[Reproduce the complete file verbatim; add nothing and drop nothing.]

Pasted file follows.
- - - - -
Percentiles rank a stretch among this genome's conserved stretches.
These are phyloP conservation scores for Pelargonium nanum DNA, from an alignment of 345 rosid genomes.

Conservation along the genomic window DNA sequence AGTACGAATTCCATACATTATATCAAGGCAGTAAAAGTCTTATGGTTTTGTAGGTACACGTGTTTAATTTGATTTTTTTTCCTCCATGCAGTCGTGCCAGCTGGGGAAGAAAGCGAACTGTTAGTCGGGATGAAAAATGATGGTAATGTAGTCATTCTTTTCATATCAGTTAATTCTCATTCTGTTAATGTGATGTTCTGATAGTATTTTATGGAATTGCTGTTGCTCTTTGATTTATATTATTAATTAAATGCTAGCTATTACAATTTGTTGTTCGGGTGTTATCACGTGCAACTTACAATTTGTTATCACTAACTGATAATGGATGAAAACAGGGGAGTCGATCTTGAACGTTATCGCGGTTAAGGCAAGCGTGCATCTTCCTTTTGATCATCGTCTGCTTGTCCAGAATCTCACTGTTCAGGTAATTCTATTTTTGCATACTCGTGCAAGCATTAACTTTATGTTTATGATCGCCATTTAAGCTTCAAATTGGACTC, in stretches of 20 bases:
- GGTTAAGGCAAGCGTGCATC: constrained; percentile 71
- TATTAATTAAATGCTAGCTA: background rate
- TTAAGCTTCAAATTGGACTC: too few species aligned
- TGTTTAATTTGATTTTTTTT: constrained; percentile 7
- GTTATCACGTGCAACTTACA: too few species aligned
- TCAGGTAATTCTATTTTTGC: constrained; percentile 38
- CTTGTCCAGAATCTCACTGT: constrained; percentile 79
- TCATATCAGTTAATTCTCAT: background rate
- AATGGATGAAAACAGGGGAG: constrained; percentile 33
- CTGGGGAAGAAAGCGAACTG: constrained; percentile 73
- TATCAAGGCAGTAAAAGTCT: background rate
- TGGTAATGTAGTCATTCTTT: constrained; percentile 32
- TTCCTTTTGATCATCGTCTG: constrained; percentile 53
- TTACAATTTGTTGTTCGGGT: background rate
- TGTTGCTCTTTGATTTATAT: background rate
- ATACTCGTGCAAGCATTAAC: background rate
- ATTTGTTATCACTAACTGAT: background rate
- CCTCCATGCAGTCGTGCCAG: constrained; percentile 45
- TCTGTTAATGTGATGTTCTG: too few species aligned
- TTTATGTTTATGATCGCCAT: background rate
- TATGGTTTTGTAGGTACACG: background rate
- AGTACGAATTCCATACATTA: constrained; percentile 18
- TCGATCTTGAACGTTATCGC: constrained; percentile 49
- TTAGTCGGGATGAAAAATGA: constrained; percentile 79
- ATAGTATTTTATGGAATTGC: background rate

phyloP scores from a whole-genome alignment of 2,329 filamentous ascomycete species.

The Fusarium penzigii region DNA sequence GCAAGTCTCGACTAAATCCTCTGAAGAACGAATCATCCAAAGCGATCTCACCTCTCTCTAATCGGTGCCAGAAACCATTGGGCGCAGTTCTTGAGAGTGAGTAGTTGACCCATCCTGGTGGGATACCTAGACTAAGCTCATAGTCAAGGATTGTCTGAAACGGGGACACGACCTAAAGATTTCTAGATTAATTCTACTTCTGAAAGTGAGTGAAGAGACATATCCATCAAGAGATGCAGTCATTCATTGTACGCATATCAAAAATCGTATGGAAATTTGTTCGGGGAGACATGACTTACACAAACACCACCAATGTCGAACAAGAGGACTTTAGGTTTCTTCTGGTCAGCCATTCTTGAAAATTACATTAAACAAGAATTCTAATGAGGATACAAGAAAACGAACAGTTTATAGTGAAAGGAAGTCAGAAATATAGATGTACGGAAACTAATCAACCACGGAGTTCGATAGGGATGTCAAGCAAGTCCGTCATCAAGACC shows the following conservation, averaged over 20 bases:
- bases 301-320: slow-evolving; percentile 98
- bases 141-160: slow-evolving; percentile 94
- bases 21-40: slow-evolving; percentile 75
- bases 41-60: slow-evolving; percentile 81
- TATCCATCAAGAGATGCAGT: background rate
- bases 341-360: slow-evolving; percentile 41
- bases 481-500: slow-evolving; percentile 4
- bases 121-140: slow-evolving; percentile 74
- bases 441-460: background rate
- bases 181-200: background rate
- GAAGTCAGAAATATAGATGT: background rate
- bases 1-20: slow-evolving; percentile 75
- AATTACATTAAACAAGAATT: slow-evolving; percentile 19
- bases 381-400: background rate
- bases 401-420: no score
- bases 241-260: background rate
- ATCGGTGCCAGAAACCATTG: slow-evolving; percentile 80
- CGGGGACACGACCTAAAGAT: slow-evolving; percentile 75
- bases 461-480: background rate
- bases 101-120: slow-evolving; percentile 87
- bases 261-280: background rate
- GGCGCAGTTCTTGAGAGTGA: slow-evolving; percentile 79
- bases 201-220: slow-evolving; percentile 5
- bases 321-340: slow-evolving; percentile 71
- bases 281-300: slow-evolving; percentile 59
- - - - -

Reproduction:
Percentiles rank a stretch among this genome's conserved stretches.
These are phyloP conservation scores for Pelargonium nanum DNA, from an alignment of 345 rosid genomes.

Conservation along the genomic window DNA sequence AGTACGAATTCCATACATTATATCAAGGCAGTAAAAGTCTTATGGTTTTGTAGGTACACGTGTTTAATTTGATTTTTTTTCCTCCATGCAGTCGTGCCAGCTGGGGAAGAAAGCGAACTGTTAGTCGGGATGAAAAATGATGGTAATGTAGTCATTCTTTTCATATCAGTTAATTCTCATTCTGTTAATGTGATGTTCTGATAGTATTTTATGGAATTGCTGTTGCTCTTTGATTTATATTATTAATTAAATGCTAGCTATTACAATTTGTTGTTCGGGTGTTATCACGTGCAACTTACAATTTGTTATCACTAACTGATAATGGATGAAAACAGGGGAGTCGATCTTGAACGTTATCGCGGTTAAGGCAAGCGTGCATCTTCCTTTTGATCATCGTCTGCTTGTCCAGAATCTCACTGTTCAGGTAATTCTATTTTTGCATACTCGTGCAAGCATTAACTTTATGTTTATGATCGCCATTTAAGCTTCAAATTGGACTC, in stretches of 20 bases:
- GGTTAAGGCAAGCGTGCATC: constrained; percentile 71
- TATTAATTAAATGCTAGCTA: background rate
- TTAAGCTTCAAATTGGACTC: too few species aligned
- TGTTTAATTTGATTTTTTTT: constrained; percentile 7
- GTTATCACGTGCAACTTACA: too few species aligned
- TCAGGTAATTCTATTTTTGC: constrained; percentile 38
- CTTGTCCAGAATCTCACTGT: constrained; percentile 79
- TCATATCAGTTAATTCTCAT: background rate
- AATGGATGAAAACAGGGGAG: constrained; percentile 33
- CTGGGGAAGAAAGCGAACTG: constrained; percentile 73
- TATCAAGGCAGTAAAAGTCT: background rate
- TGGTAATGTAGTCATTCTTT: constrained; percentile 32
- TTCCTTTTGATCATCGTCTG: constrained; percentile 53
- TTACAATTTGTTGTTCGGGT: background rate
- TGTTGCTCTTTGATTTATAT: background rate
- ATACTCGTGCAAGCATTAAC: background rate
- ATTTGTTATCACTAACTGAT: background rate
- CCTCCATGCAGTCGTGCCAG: constrained; percentile 45
- TCTGTTAATGTGATGTTCTG: too few species aligned
- TTTATGTTTATGATCGCCAT: background rate
- TATGGTTTTGTAGGTACACG: background rate
- AGTACGAATTCCATACATTA: constrained; percentile 18
- TCGATCTTGAACGTTATCGC: constrained; percentile 49
- TTAGTCGGGATGAAAAATGA: constrained; percentile 79
- ATAGTATTTTATGGAATTGC: background rate

phyloP scores from a whole-genome alignment of 2,329 filamentous ascomycete species.

The Fusarium penzigii region DNA sequence GCAAGTCTCGACTAAATCCTCTGAAGAACGAATCATCCAAAGCGATCTCACCTCTCTCTAATCGGTGCCAGAAACCATTGGGCGCAGTTCTTGAGAGTGAGTAGTTGACCCATCCTGGTGGGATACCTAGACTAAGCTCATAGTCAAGGATTGTCTGAAACGGGGACACGACCTAAAGATTTCTAGATTAATTCTACTTCTGAAAGTGAGTGAAGAGACATATCCATCAAGAGATGCAGTCATTCATTGTACGCATATCAAAAATCGTATGGAAATTTGTTCGGGGAGACATGACTTACACAAACACCACCAATGTCGAACAAGAGGACTTTAGGTTTCTTCTGGTCAGCCATTCTTGAAAATTACATTAAACAAGAATTCTAATGAGGATACAAGAAAACGAACAGTTTATAGTGAAAGGAAGTCAGAAATATAGATGTACGGAAACTAATCAACCACGGAGTTCGATAGGGATGTCAAGCAAGTCCGTCATCAAGACC shows the following conservation, averaged over 20 bases:
- bases 301-320: slow-evolving; percentile 98
- bases 141-160: slow-evolving; percentile 94
- bases 21-40: slow-evolving; percentile 75
- bases 41-60: slow-evolving; percentile 81
- TATCCATCAAGAGATGCAGT: background rate
- bases 341-360: slow-evolving; percentile 41
- bases 481-500: slow-evolving; percentile 4
- bases 121-140: slow-evolving; percentile 74
- bases 441-460: background rate
- bases 181-200: background rate
- GAAGTCAGAAATATAGATGT: background rate
- bases 1-20: slow-evolving; percentile 75
- AATTACATTAAACAAGAATT: slow-evolving; percentile 19
- bases 381-400: background rate
- bases 401-420: no score
- bases 241-260: background rate
- ATCGGTGCCAGAAACCATTG: slow-evolving; percentile 80
- CGGGGACACGACCTAAAGAT: slow-evolving; percentile 75
- bases 461-480: background rate
- bases 101-120: slow-evolving; percentile 87
- bases 261-280: background rate
- GGCGCAGTTCTTGAGAGTGA: slow-evolving; percentile 79
- bases 201-220: slow-evolving; percentile 5
- bases 321-340: slow-evolving; percentile 71
- bases 281-300: slow-evolving; percentile 59